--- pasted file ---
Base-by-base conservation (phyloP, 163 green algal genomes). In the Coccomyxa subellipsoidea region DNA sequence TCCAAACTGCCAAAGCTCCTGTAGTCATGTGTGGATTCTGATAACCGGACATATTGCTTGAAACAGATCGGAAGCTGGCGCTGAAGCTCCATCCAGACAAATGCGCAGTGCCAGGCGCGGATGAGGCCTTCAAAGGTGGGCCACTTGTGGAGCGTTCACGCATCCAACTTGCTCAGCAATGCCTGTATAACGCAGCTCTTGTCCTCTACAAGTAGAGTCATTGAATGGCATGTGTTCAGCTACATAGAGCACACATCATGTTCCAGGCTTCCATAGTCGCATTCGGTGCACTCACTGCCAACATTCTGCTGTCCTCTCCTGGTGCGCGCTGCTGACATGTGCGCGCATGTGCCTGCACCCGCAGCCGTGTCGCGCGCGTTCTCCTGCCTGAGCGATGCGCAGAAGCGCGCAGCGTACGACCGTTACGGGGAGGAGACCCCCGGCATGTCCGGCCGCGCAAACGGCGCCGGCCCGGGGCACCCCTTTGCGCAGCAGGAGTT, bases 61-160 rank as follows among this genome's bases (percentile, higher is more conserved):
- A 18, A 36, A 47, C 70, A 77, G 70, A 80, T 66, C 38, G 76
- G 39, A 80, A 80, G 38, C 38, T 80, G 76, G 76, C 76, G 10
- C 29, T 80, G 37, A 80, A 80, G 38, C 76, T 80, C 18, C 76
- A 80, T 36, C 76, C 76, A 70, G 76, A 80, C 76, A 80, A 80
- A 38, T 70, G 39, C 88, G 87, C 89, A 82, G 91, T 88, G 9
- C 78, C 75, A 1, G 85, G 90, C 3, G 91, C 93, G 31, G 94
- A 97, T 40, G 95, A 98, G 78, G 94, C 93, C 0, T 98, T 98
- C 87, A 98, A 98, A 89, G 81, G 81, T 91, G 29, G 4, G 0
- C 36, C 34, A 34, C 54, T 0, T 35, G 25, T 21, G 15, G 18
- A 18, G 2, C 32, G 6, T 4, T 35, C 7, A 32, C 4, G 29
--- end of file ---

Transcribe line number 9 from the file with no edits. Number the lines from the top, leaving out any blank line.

- C 87, A 98, A 98, A 89, G 81, G 81, T 91, G 29, G 4, G 0